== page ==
(HealthDay News) – Treating patients with advanced-stage Hodgkin’s lymphoma with a reduced-intensity, six-cycle BEACOPPescalated chemotherapy regimen is more effective and less toxic than eight cycles of the same regimen, according to a study published online April 4 in The Lancet.
Andreas Engert, MD, of the University Hospital of Cologne in Köln, Germany, and colleagues conducted a multicenter, open-label, parallel-group, non-inferiority trial involving 2,126 intention-to-treat patients with newly diagnosed advanced stage Hodgkin’s lymphoma. Patients were treated with eight cycles of reduced-intensity BEACOPPescalated (8×Besc; 705 patients), six cycles of BEACOPPescalated (6×Besc;711 patients), or eight cycles of BEACOPP14 (8×B14; 710 patients). Patients who had a persistent mass after completing chemotherapy were treated with 30Gy radiation.
The researchers found that the five-year freedom from treatment failure rates were 84.4% for 8×Besc, 89.3% for 6×Besc, and 85.4% for 8×B14, indicating that freedom from treatment failure was non-inferior in the 6×Besc and 8×B14 groups compared with 8×Besc. The overall survival was significantly better for 6×Besc than for 8×Besc (91.9% for 8×Besc, 95.3% for 6×Besc, and 94.5% for 8×B14). The higher mortality in the 8×Besc group was mainly attributable to treatment-related adverse events (2.1%, 0.8%, and 0.8%, respectively) and secondary malignancies (1.8%, 0.7%, and 1.1%, respectively). At one year, the negative predictive value for tumor recurrence using positron emission tomography (PET), an independent end point, was 94.1%.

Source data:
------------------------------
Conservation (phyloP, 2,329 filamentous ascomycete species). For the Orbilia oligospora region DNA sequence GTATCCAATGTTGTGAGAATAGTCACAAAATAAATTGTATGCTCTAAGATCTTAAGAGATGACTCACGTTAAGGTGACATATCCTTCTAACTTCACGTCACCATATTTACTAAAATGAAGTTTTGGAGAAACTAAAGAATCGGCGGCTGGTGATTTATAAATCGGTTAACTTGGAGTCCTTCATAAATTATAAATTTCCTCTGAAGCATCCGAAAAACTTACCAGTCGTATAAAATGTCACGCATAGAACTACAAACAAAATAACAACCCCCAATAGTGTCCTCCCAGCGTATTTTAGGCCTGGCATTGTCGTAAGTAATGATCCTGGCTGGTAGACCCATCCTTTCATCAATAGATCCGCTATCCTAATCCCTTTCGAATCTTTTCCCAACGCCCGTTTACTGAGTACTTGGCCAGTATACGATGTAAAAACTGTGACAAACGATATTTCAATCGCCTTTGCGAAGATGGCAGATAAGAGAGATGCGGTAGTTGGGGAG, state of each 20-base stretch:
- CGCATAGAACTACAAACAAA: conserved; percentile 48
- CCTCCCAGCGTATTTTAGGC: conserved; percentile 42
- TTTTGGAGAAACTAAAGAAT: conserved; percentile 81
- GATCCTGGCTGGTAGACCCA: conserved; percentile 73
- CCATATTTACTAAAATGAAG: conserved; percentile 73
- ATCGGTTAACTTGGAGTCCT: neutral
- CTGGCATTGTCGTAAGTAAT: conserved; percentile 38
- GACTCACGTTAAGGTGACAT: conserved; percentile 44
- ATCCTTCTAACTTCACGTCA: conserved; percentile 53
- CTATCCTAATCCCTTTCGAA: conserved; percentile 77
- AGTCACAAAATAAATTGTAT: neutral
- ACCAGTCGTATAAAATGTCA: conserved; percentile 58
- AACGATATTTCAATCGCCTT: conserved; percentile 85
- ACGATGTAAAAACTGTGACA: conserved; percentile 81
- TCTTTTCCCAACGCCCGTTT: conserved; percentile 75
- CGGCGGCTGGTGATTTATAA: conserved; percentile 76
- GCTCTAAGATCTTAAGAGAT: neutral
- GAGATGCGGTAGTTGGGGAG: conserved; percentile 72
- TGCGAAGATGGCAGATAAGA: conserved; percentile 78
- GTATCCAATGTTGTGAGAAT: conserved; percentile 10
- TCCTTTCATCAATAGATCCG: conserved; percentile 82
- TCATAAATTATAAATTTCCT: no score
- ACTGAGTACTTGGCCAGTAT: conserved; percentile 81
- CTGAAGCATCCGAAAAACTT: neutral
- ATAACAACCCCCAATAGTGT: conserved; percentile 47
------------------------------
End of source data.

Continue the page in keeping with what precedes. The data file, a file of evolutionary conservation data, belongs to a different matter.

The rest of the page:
“Treatment with six cycles of BEACOPPescalated followed by PET-guided radiotherapy was more effective in terms of freedom from treatment failure and less toxic than eight cycles of the same chemotherapy regimen,” the authors write.
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